The Nasdaq fell 4.99 per cent to finish at 12,317.69, its lowest closing level since November 2020
Stocks plummeted Thursday, erasing the brief reprieve delivered just one day prior and handing investors one of the worst days since 2020.
The Dow Jones Industrial Average dropped by 3.12 per cent, losing 1,063 points to close at 32,997.97, while the Nasdaq Composite dropped by 4.99 per per cent finishing the trading day at 12,317.69. For both, these were the worst single-day drops experienced since 2020.
The losses arrived on the heels of investors digesting the Federal Reserve’s move to raise the benchmark interest rate by half a percentage point, the second time this year an increase has been announced, with both increases being prompted by economic leaders hoping to rein-in what is shaping up to be the worst inflation crisis in the US in the past four decades.
Yesterday’s losses marked the second-worst day for the S&P 500 since June 2020, while it was the worst day for the Nasdaq since that same month, according to FactSet.
To put Thursday’s overall losses into perspective, this was the worst showing of US stocks since March 2020 when the Covid-19 pandemic sent most of the world into a months-long lockdown and the Dow slid by 1,191 points in its largest nosedive since the financial crisis of 2008.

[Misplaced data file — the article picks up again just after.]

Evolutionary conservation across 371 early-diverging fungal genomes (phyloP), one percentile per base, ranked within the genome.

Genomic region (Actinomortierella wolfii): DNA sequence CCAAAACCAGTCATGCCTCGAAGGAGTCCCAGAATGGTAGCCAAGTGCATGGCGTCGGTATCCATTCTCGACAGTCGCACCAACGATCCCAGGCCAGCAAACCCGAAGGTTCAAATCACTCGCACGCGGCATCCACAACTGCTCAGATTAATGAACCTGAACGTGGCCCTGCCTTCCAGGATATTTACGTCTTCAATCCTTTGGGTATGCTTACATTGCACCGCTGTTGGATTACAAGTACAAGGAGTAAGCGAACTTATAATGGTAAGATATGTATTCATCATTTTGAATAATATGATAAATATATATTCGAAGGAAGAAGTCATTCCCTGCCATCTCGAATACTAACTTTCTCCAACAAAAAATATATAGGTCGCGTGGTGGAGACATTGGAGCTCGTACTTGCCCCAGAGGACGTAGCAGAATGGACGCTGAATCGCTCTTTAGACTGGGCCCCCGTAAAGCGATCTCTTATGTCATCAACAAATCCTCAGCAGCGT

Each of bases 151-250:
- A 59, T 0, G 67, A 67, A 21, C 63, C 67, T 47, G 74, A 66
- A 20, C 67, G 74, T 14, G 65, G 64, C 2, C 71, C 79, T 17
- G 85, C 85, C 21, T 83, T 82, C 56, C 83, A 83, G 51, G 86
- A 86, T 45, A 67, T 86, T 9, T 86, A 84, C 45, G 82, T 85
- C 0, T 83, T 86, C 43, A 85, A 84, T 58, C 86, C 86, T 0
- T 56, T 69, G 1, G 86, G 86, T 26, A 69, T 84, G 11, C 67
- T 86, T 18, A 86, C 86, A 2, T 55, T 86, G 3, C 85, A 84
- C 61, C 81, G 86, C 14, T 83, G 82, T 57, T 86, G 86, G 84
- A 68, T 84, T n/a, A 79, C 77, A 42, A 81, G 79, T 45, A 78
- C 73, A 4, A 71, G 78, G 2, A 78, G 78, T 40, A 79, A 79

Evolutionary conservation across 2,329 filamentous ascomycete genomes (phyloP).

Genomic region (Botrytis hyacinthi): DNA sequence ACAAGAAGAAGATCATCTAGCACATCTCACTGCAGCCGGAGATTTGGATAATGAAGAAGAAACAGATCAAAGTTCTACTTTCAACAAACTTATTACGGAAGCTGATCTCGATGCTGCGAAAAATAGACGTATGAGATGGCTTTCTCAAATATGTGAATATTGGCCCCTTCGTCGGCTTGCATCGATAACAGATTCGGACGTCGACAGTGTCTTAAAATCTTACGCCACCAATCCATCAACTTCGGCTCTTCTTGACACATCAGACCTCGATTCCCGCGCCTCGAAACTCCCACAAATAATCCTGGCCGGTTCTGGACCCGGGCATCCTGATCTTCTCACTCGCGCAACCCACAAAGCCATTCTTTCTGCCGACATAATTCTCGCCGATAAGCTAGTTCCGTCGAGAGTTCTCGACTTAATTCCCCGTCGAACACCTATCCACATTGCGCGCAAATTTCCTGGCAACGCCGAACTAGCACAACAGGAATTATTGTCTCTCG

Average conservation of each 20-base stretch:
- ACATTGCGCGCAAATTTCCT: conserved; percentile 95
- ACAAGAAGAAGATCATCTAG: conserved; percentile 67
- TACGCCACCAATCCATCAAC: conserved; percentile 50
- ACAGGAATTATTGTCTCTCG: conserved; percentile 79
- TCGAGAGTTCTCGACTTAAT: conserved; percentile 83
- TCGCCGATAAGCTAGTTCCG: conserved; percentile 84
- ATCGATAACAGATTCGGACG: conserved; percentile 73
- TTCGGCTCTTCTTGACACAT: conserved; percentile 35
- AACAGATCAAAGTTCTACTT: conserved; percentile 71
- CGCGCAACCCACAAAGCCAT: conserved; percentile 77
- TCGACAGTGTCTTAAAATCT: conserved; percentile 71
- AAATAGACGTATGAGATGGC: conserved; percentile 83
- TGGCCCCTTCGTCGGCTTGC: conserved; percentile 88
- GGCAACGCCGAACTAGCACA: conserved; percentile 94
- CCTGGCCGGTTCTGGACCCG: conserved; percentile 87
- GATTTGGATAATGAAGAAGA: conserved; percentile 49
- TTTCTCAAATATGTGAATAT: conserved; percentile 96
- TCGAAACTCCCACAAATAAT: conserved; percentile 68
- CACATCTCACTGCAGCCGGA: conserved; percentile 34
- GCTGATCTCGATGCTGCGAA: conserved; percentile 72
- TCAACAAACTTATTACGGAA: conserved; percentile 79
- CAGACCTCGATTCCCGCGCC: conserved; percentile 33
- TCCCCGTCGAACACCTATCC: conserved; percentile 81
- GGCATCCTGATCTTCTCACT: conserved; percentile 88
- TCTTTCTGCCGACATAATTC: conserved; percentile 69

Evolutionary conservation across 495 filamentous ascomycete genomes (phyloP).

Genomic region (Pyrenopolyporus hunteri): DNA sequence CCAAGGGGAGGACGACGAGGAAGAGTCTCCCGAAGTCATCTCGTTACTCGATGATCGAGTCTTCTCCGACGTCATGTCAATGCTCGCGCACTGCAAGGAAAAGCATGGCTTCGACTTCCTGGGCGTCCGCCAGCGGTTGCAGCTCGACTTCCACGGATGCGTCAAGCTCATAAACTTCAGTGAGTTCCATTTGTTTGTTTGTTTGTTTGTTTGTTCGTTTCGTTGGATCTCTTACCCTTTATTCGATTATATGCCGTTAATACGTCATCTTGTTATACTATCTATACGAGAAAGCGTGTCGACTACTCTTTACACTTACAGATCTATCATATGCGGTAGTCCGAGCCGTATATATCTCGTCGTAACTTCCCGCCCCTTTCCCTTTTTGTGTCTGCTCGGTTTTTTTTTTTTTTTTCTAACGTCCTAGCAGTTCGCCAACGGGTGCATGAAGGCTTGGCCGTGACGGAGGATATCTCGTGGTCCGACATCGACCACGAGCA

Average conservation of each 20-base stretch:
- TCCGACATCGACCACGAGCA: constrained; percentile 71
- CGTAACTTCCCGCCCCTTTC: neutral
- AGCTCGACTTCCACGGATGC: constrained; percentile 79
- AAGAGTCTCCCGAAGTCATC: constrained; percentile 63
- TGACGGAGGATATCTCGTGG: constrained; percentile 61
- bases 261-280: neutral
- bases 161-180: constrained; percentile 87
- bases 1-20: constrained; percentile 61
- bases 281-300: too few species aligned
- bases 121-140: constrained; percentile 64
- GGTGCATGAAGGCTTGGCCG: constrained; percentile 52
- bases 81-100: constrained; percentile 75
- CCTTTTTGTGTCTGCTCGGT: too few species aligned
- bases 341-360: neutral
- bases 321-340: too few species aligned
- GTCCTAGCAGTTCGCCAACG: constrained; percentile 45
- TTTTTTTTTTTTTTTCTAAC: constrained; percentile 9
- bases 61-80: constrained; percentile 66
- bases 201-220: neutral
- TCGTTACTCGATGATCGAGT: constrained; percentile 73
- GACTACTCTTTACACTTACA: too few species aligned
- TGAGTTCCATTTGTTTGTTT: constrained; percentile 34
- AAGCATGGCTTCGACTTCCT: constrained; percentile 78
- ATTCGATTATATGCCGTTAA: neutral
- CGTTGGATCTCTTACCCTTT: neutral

The out-of-control inflation in the US, which has been steadily rising throughout the year, up 8.5 per cent in March compared to the same time last year, is partially being triggered by the ongoing invasion of Ukraine by Russia and the knock-on effects of China’s Covid-19 lockdowns, which have hampered the global supply-chain once again.
“The Committee is highly attentive to inflation risks,” the Federal Open Market Committee said this week in its latest policy statement.
Speaking after the most recent interest rate hike, Federal Reserve Chairman Jerome Powell reassured investors that he was confident in the economy and believed the country could avoid a recession and make a soft or “softish” landing.
“The economy is strong, and it’s well positioned to handle tighter monetary policy,” Mr Powell said. “I do expect this will be very challenging, it’s not going to be easy, and it may well depend of course on events that are not under our control.”